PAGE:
I've been creating business simulations for a pretty long time. Over 15 years, but over 13 years creating simulations for Fortune 500 companies. This has translated into over 100 custom sims and too many to count tailored of off the shelf solutions. Equally importantly, I've facilitated probably well over 500 programs for executives world wide. Some companies include Boeing, Caterpillar, Astrazenecca, Orbitz, McDonalds, and a ton more.
There are things I've learned that are probably worth sharing. Let's have a look at three lessons. Why three, because it feels balanced.
There is a 'feature' in the update called 'Disk Optimization'. Sounds awesome right? Apple basically starves the world of disk space so they're nice enough to 'optimize' your disk storage. NOPE! Its a terrible way to extract more money from you and really leave you stranded.
What this does is this, and its nothing short of very very mean…
- This feature is turned 'On' by default after you update
- This feature takes everything that is stored on your desktop and in your documents folder and copies it to your iCloud disk (iCloud disk is your hard disk in the 'cloud').
- This feature then deletes the file on your local computer - WHAT?!?!
Two HUGE problems with this: 1) What happens if you're traveling and you need that file.. Whoops… sorry, its in the cloud and you're not on the internet. 2) Apple will 'automagically' charge your credit card for iCloud storage (which will get expensive very quickly).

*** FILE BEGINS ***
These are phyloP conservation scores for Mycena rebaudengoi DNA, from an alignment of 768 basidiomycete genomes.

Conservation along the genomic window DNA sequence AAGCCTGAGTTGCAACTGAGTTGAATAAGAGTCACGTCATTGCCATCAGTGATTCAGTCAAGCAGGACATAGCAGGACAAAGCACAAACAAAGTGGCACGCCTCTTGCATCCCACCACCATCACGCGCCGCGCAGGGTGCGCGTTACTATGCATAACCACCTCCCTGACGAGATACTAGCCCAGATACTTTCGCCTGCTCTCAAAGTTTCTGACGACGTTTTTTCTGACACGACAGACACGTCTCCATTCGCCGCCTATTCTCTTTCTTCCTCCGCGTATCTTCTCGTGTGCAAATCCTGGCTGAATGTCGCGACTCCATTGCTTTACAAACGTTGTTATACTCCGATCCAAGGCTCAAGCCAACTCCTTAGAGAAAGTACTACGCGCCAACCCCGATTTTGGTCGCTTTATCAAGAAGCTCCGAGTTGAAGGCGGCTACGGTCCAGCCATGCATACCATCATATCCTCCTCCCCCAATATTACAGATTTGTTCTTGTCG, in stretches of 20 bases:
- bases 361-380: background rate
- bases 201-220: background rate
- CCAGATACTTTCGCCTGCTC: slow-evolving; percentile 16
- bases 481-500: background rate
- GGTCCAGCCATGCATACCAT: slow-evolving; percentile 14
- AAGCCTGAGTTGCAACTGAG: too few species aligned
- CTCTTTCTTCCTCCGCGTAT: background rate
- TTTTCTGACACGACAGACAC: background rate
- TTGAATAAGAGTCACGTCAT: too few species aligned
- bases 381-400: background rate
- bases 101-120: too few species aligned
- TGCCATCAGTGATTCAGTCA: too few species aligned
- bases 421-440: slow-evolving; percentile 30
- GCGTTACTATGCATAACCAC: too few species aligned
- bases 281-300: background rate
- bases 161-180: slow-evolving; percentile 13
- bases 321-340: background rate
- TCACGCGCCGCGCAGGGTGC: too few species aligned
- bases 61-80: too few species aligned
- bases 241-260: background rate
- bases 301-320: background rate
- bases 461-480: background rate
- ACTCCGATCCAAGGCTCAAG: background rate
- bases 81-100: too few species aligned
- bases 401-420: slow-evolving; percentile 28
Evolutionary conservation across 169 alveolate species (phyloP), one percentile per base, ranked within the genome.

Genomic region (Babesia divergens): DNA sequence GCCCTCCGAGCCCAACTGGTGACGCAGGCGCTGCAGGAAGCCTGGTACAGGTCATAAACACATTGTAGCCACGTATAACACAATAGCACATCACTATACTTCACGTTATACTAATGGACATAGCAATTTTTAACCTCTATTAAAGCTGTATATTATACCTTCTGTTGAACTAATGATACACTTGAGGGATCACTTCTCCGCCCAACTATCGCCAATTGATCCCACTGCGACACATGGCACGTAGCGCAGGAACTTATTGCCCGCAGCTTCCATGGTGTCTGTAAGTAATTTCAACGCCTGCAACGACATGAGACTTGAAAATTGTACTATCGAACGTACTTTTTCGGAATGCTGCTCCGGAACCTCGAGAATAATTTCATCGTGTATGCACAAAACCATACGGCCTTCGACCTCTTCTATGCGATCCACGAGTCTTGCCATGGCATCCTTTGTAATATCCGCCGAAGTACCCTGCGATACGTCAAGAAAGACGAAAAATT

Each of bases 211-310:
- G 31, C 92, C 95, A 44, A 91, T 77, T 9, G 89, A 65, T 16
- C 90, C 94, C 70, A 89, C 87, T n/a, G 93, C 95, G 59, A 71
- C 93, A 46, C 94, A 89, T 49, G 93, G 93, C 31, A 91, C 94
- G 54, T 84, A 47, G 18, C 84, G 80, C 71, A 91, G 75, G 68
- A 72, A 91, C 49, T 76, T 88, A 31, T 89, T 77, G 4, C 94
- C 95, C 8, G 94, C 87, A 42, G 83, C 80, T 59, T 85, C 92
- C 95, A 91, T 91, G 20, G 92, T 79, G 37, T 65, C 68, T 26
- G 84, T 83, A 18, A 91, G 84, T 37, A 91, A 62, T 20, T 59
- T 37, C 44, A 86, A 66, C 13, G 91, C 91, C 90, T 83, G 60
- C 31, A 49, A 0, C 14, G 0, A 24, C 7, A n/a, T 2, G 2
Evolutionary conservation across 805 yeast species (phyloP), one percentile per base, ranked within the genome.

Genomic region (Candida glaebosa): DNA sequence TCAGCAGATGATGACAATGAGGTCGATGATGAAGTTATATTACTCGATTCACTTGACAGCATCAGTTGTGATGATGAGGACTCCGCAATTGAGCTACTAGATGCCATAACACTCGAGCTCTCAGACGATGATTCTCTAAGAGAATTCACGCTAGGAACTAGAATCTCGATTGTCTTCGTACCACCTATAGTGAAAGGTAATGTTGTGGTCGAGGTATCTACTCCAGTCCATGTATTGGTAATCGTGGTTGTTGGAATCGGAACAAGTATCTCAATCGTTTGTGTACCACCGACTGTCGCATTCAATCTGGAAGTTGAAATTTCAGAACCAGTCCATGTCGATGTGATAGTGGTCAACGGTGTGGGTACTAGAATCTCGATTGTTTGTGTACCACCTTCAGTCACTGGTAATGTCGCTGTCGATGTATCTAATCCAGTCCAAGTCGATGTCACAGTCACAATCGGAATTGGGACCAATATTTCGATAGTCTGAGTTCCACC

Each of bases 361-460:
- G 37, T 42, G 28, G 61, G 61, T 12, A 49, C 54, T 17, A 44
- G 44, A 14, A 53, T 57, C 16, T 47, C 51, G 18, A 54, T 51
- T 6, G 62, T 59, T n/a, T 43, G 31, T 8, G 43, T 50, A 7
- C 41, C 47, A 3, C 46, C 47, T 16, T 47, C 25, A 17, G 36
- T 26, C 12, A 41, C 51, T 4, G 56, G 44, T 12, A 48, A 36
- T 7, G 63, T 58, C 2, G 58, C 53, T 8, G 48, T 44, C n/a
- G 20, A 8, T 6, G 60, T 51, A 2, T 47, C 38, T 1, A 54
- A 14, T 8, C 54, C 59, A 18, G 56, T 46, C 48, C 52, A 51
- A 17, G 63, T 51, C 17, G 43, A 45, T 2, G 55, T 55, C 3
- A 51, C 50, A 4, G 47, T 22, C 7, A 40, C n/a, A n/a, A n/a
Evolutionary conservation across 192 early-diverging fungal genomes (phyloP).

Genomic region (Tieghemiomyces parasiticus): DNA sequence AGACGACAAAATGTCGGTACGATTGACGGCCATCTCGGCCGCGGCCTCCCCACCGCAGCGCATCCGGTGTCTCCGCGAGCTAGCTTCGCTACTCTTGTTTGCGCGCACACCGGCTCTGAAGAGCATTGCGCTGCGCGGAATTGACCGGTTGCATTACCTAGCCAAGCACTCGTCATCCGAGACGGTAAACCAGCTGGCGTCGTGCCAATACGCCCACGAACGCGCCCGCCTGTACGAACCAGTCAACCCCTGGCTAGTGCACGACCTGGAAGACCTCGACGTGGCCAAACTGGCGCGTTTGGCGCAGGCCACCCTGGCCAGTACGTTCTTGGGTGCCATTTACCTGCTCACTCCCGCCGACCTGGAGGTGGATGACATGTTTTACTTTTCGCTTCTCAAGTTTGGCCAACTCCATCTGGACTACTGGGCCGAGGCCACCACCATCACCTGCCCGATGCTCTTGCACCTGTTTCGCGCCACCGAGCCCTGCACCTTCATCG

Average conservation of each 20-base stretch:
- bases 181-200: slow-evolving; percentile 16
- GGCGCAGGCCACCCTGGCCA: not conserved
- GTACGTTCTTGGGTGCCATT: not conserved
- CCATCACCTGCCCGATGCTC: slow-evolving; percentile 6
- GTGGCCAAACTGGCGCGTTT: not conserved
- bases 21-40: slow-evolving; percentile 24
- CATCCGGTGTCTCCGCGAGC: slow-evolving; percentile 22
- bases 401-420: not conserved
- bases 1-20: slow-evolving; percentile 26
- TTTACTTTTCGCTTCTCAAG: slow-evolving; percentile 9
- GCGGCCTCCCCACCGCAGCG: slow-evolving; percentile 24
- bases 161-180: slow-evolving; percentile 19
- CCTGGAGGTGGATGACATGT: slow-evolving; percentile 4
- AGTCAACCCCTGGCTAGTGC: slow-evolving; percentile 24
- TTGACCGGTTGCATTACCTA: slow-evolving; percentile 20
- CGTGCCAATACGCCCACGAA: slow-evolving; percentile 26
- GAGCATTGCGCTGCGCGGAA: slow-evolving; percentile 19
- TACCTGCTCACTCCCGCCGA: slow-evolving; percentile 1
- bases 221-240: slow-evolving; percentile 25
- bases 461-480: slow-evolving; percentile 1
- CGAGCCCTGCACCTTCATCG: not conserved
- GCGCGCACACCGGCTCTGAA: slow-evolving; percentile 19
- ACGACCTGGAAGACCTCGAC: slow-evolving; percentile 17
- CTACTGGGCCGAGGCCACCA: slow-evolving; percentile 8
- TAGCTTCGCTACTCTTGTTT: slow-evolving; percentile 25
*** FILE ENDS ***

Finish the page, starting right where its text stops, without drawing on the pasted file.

As I've talked about on numerous occasions… you want to turn off most iCloud services you can. It is an evil feature and very unnecessary in general.
So, here's a good article all about optimization. You really don't need this so turn off as much as you can. But in general, I think iCloud is junk so you probably should have most of it off anyway.
Best yet, when you upgrade, opt-out of disk optimization. But here's the article:
Behavioral Economics Demonstrates The Need for Business Strategy Gamification
First, it’s important to set a foundation by defining behavioral economics. BE studies the effects of psychological, social, cognitive, and emotional factors on the economic decisions of individuals and institutions and the consequences for market prices, returns, and resource allocation, although not always that narrowly, but also more generally, of the impact of different kinds of behavior, in different environments of varying experimental values. (source: Wikipedia). I have to say that this is actually a pretty easy to understand and overall nicely laid out description of such a complicated topic.